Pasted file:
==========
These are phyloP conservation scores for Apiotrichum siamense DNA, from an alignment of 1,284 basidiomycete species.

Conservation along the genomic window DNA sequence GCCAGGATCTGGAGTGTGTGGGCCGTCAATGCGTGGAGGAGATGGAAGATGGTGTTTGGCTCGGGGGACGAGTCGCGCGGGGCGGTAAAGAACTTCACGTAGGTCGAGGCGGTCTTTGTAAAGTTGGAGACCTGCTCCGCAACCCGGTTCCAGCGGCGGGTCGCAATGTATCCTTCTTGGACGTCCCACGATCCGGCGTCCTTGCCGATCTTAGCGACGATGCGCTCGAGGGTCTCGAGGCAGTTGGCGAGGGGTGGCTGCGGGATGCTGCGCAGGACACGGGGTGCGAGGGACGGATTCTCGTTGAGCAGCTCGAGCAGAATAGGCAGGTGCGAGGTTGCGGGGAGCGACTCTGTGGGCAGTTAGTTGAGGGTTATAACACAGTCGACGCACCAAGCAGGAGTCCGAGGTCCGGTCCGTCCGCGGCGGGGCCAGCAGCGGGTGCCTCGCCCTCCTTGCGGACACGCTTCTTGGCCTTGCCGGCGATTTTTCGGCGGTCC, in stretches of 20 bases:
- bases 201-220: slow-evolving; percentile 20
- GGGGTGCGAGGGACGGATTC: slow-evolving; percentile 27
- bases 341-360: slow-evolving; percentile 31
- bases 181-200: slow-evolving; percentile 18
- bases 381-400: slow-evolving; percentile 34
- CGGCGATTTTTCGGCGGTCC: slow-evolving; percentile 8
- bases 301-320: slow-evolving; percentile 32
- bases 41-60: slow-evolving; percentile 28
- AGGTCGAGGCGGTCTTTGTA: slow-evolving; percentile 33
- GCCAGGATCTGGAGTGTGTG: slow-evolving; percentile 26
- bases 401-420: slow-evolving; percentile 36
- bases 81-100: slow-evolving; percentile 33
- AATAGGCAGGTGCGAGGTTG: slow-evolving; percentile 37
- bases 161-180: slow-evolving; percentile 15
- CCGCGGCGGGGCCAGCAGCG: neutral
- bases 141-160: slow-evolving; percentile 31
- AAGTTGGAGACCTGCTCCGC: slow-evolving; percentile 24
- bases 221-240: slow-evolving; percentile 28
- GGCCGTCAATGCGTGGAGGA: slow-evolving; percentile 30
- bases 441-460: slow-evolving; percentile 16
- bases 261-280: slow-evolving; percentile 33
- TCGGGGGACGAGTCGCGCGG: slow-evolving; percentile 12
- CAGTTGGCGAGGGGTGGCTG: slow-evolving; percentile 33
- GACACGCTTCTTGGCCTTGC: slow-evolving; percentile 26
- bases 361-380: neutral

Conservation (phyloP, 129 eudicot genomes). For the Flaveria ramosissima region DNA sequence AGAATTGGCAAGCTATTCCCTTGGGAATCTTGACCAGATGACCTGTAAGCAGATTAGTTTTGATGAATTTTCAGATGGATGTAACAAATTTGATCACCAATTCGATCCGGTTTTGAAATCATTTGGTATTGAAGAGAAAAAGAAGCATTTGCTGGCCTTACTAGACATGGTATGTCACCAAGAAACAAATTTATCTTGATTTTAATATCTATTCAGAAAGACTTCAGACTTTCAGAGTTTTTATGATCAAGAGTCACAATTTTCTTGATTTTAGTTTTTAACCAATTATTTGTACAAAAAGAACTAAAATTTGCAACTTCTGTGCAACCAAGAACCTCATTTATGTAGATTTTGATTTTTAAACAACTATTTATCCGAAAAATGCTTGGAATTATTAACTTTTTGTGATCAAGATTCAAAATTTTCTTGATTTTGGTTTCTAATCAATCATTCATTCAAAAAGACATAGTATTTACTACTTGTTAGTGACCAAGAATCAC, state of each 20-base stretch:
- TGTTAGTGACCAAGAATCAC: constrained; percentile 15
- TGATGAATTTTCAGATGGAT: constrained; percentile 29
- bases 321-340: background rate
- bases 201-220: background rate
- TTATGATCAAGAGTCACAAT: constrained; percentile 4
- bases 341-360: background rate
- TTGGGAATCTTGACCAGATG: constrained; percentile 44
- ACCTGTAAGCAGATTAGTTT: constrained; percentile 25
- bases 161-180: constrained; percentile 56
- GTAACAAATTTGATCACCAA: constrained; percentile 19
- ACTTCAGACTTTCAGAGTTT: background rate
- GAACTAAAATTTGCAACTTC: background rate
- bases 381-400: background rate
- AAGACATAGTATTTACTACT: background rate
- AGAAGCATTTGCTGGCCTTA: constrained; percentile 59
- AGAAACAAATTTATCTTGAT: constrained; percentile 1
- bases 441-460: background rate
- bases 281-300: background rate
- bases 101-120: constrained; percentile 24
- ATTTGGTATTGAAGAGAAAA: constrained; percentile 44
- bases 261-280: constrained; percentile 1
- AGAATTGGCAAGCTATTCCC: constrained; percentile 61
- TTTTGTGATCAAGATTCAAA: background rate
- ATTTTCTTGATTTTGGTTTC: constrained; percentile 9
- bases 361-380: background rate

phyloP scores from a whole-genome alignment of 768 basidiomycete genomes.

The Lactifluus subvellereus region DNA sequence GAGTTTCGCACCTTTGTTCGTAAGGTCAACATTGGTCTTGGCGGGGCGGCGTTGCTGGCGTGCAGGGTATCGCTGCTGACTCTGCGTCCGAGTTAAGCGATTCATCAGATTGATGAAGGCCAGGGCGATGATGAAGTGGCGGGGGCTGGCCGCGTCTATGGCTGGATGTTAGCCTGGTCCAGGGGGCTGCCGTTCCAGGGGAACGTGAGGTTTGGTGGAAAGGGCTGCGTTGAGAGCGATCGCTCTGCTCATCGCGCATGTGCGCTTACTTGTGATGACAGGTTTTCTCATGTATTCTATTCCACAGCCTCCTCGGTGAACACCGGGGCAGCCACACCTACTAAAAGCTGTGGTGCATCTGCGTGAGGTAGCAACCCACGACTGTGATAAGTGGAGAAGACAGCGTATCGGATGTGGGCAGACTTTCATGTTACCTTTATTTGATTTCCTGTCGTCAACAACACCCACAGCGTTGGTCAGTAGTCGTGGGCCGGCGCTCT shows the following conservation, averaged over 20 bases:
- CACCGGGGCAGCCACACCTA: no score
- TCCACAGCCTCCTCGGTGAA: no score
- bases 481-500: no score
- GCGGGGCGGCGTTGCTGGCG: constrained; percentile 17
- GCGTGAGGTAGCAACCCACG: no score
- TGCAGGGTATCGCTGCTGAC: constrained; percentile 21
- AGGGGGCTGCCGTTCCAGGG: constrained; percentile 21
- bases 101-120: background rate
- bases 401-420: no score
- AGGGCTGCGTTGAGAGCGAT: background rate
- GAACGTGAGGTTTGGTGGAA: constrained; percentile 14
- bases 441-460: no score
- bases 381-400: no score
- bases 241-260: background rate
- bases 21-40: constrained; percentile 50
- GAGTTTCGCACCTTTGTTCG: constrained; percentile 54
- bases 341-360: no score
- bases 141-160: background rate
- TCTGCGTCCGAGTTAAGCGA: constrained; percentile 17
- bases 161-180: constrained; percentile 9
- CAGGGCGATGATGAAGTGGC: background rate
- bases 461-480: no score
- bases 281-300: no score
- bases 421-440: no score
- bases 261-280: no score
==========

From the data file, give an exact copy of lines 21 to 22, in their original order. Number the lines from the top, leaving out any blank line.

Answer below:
- GGCCGTCAATGCGTGGAGGA: slow-evolving; percentile 30
- bases 441-460: slow-evolving; percentile 16